Presentation on theme: "The Klondike Gold Rush By Will LeVan. Introduction You might say in a puzzled way, The Klondike chocolate bar? or, The Gold Rush in San Francisco? No."— Presentation transcript:
The Klondike Gold Rush By Will LeVan
Introduction You might say in a puzzled way, The Klondike chocolate bar? or, The Gold Rush in San Francisco? No. The Klondike Gold Rush was a gold immigration along the Klondike River near Dawson City, Yukon, Canada. It was discovered in the late 19 th Century. The Klondike Gold Rush was also known as the Yukon Gold Rush.
Gold Taken About 12,500,000 troy ounces 390,000 kg (860,000 lb) have been taken from the Klondike area in the century since the discovery of the Klondike Gold Rush. Smaller bits of gold are still being found in the Klondike area today.
Discovery of the Rush The discovery of the Klondike Gold Rush is credited to George Carmack, but the true discovery is very unclear. It goes like this. Keish (Skookum Jim Mason), was walking down the Yukon looking for her sister Kate, and husband George. After finding them, they met Robert Henderson who had been gold mining in a nearby river, Indian River. Keish, Kate, and George then found gold in another creek, Bonanza (Rabbit) Creek. Then they found a lot of gold in Klondike River, and news spread fast.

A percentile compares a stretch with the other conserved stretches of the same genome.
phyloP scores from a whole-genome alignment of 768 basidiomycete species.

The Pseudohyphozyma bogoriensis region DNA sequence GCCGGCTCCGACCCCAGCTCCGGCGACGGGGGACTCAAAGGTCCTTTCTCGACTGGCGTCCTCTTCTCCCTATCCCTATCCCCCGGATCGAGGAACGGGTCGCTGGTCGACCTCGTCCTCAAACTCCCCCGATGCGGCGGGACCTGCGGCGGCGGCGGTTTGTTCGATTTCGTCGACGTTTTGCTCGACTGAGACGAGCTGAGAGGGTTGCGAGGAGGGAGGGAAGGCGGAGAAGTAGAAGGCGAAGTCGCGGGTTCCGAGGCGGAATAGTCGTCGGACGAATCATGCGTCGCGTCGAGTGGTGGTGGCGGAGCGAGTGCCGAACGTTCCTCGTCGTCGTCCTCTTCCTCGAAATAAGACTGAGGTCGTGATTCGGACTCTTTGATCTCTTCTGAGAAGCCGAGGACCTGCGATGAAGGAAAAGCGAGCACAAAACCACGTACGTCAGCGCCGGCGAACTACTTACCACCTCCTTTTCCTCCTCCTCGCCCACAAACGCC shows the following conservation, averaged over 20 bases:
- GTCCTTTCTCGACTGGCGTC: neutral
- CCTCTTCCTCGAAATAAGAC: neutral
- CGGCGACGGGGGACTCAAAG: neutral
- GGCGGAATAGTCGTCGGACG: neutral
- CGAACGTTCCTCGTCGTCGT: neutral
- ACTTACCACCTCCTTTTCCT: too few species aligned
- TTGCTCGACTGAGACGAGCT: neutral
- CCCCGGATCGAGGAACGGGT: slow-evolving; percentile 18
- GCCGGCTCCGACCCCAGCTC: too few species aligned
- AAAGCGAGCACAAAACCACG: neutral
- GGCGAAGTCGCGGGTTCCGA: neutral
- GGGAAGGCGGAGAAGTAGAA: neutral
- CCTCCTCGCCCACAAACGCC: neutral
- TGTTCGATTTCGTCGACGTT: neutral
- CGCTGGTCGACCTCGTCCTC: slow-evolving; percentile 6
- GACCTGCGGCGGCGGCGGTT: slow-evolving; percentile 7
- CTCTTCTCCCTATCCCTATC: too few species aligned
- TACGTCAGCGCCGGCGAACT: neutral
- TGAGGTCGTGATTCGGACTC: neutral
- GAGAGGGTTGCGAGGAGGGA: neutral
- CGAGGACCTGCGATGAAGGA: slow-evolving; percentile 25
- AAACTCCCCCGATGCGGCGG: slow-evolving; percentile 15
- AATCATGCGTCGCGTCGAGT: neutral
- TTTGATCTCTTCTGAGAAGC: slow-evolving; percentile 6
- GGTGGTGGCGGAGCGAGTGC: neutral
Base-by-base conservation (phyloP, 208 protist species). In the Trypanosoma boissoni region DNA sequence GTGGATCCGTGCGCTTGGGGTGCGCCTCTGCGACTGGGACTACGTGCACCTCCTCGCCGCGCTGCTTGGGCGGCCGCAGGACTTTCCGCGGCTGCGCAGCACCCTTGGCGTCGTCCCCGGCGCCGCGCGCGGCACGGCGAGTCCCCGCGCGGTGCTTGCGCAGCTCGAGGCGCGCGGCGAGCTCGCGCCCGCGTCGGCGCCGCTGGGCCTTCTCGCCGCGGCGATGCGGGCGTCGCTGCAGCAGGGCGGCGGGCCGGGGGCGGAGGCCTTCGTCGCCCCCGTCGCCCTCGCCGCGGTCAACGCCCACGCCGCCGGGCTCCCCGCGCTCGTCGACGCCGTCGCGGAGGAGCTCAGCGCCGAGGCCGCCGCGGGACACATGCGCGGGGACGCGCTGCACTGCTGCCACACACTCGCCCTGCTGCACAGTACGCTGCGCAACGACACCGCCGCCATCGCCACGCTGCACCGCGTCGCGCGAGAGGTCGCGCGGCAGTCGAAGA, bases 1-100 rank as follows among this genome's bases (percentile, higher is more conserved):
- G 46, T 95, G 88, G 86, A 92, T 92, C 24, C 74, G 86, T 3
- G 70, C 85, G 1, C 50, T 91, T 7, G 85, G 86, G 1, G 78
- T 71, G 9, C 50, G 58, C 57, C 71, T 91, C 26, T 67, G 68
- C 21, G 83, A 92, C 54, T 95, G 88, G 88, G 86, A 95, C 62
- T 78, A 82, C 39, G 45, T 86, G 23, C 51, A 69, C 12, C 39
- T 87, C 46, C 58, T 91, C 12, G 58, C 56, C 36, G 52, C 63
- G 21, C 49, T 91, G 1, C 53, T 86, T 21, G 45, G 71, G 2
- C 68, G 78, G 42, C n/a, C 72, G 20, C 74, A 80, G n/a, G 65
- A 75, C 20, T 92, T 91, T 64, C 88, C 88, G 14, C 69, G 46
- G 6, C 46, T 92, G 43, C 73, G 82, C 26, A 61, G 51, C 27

Gold was Great News for America This was great news to most of America because the economy was down thanks to the Panic of 1893 and In 1898, the population in the Klondike may have reached 40,000. The story of the Klondike Gold Rush is very similar to the gold rush that happened in San Francisco in 1949 and the 1950s.
News and First Come First Serve Klondike Kings were what the people were called that set up shop first because gold was being found anywhere and everywhere. Klondike Kings became wealthy quick. News about the gold rush went rather slow actually. The first news that there was gold arrived in the U.S. a whole eleven months later! The Seattle Post-Intelligencer said more than a ton of gold! The gold rush was on!
The Trip Within six months, at least 100,000 people decided destiny lay for them in the Klondike. Sadly, around 70,000 failed the trip for many reasons. The trip was unbearable for many reasons. Cold was very likely the biggest problem. On the way to the Klondike it would get to -50 degrees Fahrenheit. The Northwest Mounted Police in Canada required that all people bring a year's worth of supplies with them. Still, many people died of startvation.